"A lot of the clinicians were like, 'You know, I'm in this to learn how to take people off scary mountain ledges. And this other stuff — advocacy — I'm not so into," recalled Lemery. "That was kind of a bummer."

Lemery's tenure as president of the Wilderness Medical Society ended in 2014. But, for him, wilderness medicine became a model for what he started calling "climate medicine." Wilderness medicine itself is fairly new. It only coalesced as a clinical practice in the 1980s from previously piecemeal medical knowledge.

"Wildness medicine pulled in disparate, almost orphaned concepts: survival in the Arctic, snakebites, and providing care on submarines," said Lemery. "Common concepts began to emerge from there." He envisions climate medicine similarly uniting siloed concepts like "disaster medicine" and "treating vulnerable populations."

Treating climate medicine as an umbrella concept that has currency among medical professionals might begin to solve its funding dilemma. Currently, the U.S. has no major money pot for developing a climate and health workforce. The National Institutes of Health, or NIH, has a $40 billion budget but less than 0.025 percent goes to climate-related efforts. (President Joe Biden hopes to change that: His recent budget proposal calls for directing $110 million to climate-related health research at the NIH, as well as an additional $110 million for similar purposes at the Centers for Disease Control and Prevention.)

To overcome this hurdle, Lemery and his faculty partner at the University of Colorado turned to private money. Lemery took a Denver-based benefactor with a small group to Greenland's Ilulissat ice fjord for a formative moment in a remote and endangered place. Melted ice dumped dramatically into the sea below. According to Lemery, that's when the benefactor said simply, "Okay, how do we work together?"

That underwriting, from the Living Closer Foundation, led to the country's first climate and health training fellowship for physicians. The fellowship has annually funded the salary and training of one emergency medical doctor who does rotations in the ER, treating patients with an eye to the climate-related issues they face, like the state's historic wildfires. Fellows also receive frontline climate disaster training by visiting hurricane-hit communities. Others experience the "sausage-making" of climate policy consensus-building: One fellow co-authored the country's leading climate change report, the U.S. National Climate Assessment. The program's goal, as Lemery and his colleagues wrote in a recent article for the journal Science Diplomacy, is to create "physicians proficient and credible in climate and health science to assume leadership, disseminate knowledge, and influence policy."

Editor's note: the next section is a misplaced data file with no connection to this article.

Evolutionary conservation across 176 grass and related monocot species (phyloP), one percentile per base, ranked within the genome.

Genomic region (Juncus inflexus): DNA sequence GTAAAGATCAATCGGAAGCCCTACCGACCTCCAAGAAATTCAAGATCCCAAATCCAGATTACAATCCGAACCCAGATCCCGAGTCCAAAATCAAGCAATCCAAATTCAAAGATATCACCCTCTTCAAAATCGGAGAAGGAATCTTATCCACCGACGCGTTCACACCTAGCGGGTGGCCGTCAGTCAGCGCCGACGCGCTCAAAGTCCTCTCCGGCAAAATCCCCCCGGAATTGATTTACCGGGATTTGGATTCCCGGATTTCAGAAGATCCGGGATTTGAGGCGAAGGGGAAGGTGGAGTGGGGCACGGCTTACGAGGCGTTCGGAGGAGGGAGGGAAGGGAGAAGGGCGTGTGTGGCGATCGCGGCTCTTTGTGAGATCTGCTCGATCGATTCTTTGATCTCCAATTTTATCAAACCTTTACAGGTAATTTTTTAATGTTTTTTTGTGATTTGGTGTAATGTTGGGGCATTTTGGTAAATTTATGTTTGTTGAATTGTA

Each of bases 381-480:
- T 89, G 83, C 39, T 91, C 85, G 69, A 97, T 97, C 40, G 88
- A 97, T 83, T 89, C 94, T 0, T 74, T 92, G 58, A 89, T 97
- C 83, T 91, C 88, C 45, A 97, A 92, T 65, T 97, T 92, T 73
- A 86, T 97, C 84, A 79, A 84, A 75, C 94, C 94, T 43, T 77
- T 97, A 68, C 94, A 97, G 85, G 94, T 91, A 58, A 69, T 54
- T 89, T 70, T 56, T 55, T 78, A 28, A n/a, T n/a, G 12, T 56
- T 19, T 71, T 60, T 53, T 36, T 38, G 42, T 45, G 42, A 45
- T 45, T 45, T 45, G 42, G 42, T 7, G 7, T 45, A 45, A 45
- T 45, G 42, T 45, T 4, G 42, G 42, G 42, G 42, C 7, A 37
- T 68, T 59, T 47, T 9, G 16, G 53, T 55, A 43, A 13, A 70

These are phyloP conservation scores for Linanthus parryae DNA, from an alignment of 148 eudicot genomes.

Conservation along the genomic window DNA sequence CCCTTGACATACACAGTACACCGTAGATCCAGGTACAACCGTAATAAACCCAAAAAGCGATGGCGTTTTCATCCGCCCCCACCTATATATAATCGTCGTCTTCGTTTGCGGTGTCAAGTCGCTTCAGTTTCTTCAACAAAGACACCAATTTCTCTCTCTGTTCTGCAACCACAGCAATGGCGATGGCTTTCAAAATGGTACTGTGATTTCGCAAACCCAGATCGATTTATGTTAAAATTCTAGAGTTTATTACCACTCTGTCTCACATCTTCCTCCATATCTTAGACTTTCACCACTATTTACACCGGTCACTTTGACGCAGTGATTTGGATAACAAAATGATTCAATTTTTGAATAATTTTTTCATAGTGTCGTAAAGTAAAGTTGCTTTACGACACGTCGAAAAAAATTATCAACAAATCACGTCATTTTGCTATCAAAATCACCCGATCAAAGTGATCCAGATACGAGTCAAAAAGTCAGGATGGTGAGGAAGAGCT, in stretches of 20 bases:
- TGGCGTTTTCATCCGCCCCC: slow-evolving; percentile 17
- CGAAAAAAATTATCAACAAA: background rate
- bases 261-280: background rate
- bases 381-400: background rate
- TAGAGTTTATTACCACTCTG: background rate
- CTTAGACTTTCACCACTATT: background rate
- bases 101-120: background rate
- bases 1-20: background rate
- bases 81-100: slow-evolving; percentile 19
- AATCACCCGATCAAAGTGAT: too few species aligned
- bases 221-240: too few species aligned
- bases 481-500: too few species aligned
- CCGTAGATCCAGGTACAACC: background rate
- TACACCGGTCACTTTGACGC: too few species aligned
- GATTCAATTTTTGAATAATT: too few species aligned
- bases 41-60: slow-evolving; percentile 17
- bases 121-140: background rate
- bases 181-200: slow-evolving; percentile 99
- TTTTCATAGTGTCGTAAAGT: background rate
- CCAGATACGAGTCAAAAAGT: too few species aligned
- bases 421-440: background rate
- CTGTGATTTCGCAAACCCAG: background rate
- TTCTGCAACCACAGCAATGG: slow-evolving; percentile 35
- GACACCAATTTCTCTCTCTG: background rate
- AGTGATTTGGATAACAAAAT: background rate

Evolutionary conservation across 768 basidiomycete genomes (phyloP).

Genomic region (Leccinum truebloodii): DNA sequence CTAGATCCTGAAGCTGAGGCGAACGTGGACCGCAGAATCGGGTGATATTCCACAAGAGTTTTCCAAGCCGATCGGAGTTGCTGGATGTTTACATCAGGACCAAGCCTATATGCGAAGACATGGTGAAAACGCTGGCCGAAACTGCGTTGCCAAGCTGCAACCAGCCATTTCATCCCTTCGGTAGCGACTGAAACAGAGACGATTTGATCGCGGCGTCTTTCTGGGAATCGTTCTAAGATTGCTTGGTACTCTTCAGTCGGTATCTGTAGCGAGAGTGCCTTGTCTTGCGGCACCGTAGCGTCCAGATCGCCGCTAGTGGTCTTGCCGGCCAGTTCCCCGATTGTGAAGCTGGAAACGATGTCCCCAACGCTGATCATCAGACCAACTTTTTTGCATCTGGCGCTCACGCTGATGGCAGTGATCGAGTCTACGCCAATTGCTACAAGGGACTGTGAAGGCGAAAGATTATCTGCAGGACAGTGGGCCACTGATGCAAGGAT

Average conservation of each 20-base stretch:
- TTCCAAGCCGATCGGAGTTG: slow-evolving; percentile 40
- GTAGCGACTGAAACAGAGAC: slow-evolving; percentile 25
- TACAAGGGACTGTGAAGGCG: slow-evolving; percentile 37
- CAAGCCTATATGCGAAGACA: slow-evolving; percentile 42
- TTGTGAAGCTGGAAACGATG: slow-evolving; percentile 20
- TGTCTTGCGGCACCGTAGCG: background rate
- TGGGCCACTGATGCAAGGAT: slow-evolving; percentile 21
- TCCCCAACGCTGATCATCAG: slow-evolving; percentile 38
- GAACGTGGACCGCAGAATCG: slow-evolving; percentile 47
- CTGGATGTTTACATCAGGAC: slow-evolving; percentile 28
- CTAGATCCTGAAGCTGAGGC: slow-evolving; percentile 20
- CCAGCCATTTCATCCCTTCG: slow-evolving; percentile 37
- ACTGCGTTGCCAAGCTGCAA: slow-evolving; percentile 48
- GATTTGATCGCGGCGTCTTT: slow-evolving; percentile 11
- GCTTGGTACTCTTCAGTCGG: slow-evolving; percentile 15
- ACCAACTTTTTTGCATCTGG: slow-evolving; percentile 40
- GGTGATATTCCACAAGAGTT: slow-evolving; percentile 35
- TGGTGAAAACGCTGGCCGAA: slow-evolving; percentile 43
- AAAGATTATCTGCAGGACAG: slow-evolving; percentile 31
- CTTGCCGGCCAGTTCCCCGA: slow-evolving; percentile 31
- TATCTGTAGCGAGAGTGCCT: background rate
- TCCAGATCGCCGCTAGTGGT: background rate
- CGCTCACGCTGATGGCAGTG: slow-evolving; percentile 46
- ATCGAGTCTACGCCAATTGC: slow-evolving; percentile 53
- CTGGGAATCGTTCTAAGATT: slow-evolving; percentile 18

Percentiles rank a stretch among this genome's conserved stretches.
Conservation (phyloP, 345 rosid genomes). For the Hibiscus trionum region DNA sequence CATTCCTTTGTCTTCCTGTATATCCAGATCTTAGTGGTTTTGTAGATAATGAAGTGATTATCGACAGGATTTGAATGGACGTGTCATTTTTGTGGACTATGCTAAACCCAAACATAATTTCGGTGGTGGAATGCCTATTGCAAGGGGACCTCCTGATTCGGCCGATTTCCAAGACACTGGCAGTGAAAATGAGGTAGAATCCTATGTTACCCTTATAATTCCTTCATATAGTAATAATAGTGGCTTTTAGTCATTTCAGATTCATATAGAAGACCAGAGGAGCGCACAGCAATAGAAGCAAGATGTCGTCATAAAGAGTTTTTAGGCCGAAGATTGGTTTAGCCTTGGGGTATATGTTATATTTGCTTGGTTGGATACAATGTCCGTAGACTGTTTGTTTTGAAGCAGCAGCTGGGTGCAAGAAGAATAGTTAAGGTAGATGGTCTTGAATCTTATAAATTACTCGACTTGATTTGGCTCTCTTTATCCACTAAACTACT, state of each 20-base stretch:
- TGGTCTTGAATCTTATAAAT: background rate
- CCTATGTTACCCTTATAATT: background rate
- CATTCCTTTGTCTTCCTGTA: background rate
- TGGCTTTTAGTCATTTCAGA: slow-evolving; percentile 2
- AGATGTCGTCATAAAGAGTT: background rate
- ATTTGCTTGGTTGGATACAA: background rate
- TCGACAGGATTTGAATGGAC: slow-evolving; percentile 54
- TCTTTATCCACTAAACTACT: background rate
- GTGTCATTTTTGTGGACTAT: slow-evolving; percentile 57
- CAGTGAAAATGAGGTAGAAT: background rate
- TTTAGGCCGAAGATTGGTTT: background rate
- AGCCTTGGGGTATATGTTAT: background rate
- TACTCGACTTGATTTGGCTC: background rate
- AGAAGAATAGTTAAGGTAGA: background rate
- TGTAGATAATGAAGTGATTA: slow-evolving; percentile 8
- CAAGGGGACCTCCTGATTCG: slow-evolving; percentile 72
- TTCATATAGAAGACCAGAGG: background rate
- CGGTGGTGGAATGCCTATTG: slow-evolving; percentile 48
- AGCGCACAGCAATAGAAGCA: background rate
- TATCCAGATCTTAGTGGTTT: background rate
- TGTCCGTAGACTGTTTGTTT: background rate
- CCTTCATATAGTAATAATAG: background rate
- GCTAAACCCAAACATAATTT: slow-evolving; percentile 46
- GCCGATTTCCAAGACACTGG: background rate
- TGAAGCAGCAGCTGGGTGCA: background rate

Think Dr. Anthony Fauci — but for climate change.

The first graduate of the program, Cecilia Sorenson, works as a New York City-based ER doctor but also spends time in the sugarcane fields of Guatemala. Last year she co-authored two studies that linked a mysterious kidney disease plaguing sugarcane workers to rising temperatures in the region. Her path responds to one of Lemery's key teachings: Climate change is a disease of vulnerability.

A new fellowship class starts next month. It will support five doctors instead of just one, and the focus on policy has grown, thanks to the Biden administration's interest in climate-focused policy. The administration has invited these University of Colorado medical fellows into the federal government: Each fellow will now be embedded not in the ER but instead within a different federal agency focused on climate change, including the Environmental Protection Agency. These young doctors will be advocating for their patients in the very rooms (for now, Zoom rooms) where climate policy gets made.